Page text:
There are numerous cases of two or more brothers being killed on active service and at Rennes are several married couples who died together in the crash of a Stirling MkV. Another married couple were a WAAF Cpl killed at Wyton, whose husband - a soldier - was killed in Italy several months later.

    In about 1970, an RAF wing commander killed in an accident was the last of three brothers who died in service.

    The MacRobert brothers saga is slightly different but all three brothers died in aviation related incidents, one being shot down in Iraq/Syria in 1941.

    Finally, an RAF pilot killed in Aden was the son of a distinguished officer who was killed off Gibraltar.

    There will be many similar incidents, if one cares delve more deeply. I know the US Navy had a destroyer named: USS The Sullivans in commemoration of several (five I think) brothers killed, twin brothers were killed together at Arnhem and there is - I understand - more than a grain of truth surrounding the plot of: 'Saving Private Ryan'.

    Colin Cummings

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    Hi all,

    very interesting theme! We have not such a case in the Czechoslovak Air Force with the RAF but years ago I was also researching the brothers in service and got following examples:

    W/Cdr Ocelka - killed in 1942 with 6 MU in flying accident while his younger brother Antonin was pilot u/t, he wash later shot down on Spitfire in 1944 being PoW, killed after the war in flying accident.

    Another were Benignus Stefan whose Spitfire was shot down in 1943. His older brother F/O MUDr. Aurelius Stefan was serving with the same squadron (313 Sq) as a Doctor who was always waiting with his ambulance by the runway until all of them returned...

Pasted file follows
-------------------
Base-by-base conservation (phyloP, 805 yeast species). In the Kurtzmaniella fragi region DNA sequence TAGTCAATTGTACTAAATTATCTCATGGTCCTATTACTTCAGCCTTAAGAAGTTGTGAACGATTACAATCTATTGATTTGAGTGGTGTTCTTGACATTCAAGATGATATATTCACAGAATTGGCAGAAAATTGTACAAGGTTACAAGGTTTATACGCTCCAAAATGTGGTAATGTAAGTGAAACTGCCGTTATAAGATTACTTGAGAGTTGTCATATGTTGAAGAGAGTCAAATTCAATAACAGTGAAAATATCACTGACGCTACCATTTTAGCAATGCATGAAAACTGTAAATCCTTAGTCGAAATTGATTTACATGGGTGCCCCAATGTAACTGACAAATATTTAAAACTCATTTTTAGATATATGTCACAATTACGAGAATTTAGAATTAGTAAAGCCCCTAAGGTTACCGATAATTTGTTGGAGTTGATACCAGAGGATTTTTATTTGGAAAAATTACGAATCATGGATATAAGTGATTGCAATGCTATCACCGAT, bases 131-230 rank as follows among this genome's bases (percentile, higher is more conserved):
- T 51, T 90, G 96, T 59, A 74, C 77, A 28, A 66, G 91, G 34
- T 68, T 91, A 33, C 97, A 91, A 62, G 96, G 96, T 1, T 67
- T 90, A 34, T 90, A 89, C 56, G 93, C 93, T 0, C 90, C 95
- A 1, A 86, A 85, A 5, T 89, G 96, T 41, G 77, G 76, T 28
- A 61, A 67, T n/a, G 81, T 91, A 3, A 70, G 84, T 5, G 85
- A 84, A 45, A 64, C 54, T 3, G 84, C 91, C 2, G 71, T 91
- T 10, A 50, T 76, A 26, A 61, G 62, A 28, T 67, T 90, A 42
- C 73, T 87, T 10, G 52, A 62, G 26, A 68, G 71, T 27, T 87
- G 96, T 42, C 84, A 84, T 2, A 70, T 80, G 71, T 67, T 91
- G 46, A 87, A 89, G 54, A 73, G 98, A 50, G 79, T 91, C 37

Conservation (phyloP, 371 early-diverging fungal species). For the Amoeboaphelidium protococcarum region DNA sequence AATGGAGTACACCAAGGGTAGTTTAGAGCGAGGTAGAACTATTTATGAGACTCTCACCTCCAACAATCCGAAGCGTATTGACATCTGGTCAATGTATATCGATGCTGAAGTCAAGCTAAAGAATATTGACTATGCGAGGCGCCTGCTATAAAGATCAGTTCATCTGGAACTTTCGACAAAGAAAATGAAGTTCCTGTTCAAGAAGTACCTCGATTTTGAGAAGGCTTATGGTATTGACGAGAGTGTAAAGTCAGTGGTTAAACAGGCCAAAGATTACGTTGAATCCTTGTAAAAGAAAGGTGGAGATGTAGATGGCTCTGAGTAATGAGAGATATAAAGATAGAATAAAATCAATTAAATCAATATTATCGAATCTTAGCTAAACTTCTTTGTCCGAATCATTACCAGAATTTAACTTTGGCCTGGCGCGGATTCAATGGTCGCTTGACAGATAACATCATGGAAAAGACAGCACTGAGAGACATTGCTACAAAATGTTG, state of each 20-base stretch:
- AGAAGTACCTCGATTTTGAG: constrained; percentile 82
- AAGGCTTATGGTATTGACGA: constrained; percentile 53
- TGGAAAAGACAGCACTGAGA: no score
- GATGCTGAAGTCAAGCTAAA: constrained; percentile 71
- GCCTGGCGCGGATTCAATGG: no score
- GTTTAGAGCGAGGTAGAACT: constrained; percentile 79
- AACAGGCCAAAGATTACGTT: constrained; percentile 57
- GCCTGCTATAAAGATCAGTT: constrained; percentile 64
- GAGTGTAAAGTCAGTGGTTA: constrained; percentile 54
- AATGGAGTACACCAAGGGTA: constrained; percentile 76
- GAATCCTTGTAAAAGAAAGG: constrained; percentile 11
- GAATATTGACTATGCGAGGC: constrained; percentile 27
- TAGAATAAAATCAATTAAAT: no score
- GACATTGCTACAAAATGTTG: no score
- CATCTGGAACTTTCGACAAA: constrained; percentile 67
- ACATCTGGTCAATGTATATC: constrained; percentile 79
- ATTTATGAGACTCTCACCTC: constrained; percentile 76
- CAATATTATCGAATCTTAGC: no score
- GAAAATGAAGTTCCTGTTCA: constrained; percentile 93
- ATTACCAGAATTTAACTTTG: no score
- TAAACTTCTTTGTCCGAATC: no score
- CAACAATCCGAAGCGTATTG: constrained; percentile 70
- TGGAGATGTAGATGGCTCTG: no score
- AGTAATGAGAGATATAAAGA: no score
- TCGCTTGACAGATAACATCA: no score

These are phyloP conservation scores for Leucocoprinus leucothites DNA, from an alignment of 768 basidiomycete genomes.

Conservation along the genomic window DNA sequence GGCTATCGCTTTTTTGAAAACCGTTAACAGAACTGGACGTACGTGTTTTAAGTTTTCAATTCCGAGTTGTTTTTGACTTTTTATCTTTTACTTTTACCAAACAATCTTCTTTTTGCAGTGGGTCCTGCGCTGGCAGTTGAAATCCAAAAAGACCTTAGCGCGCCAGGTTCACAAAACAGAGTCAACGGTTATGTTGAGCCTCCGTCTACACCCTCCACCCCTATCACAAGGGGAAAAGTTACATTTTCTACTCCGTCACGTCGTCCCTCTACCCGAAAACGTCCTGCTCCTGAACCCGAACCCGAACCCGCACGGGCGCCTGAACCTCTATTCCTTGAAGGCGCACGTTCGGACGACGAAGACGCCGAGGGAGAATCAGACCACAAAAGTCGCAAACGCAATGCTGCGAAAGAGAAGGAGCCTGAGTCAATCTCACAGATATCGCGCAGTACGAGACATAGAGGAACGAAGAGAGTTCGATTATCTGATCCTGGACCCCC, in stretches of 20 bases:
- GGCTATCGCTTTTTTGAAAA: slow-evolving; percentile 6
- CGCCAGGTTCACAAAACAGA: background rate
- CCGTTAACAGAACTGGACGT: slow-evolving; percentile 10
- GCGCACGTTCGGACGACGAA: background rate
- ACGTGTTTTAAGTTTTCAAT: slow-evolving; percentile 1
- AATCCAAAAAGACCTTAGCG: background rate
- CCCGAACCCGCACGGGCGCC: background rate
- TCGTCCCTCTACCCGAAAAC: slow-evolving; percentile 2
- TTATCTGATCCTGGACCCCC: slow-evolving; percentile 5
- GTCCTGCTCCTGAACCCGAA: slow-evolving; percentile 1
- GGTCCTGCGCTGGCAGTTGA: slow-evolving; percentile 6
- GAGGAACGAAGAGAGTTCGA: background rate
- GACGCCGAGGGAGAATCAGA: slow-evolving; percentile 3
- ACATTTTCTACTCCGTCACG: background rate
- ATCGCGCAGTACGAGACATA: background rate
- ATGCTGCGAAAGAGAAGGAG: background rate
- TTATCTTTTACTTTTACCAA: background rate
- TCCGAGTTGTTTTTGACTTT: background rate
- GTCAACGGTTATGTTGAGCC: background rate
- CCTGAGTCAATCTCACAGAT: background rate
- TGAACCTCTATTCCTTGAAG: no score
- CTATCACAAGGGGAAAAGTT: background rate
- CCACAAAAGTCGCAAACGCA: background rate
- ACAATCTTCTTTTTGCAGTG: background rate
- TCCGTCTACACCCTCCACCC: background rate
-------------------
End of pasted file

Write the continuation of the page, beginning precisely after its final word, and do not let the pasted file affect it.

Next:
There were similar cases with brother or relatives, the most emotional was following:
    Max Politzer killed in 1942 with 138 Sq in crash while his older brother Frantisek Politzer was with the army. Afterwards he volunteered for the RAF and being trained as a Navigator he got killed in 1944 in crash... I have read the letter written by Frantisek and delivered to the parents after the war. There he clearly stated that their younger son got killed and he is going to replace him. And if his fate will be to died too he is asking his mother for forgiveness...

    Pavel
    Czechoslovak Airmen in the RAF 1940-1945
    http://cz-raf.webnode.cz

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    Just to clarify my query, I am looking for precedents of siblings killed IN THE SAME AIRCRAFT. This would not apply in the case of single-seat machines. It would apply most likely in the case of air gunners or (less likely) a pilot and a sibling gunner or navigator in the same machine. Did the RAF have a policy (or informal practice) that would have discouraged this before May 1943 ?

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    Hugh

    I would have thought that given the numerous examples of brothers being killed in the same regiment or ship during the First World War, that the armed forces would have discouraged the policy of siblings serving together.

    Douglas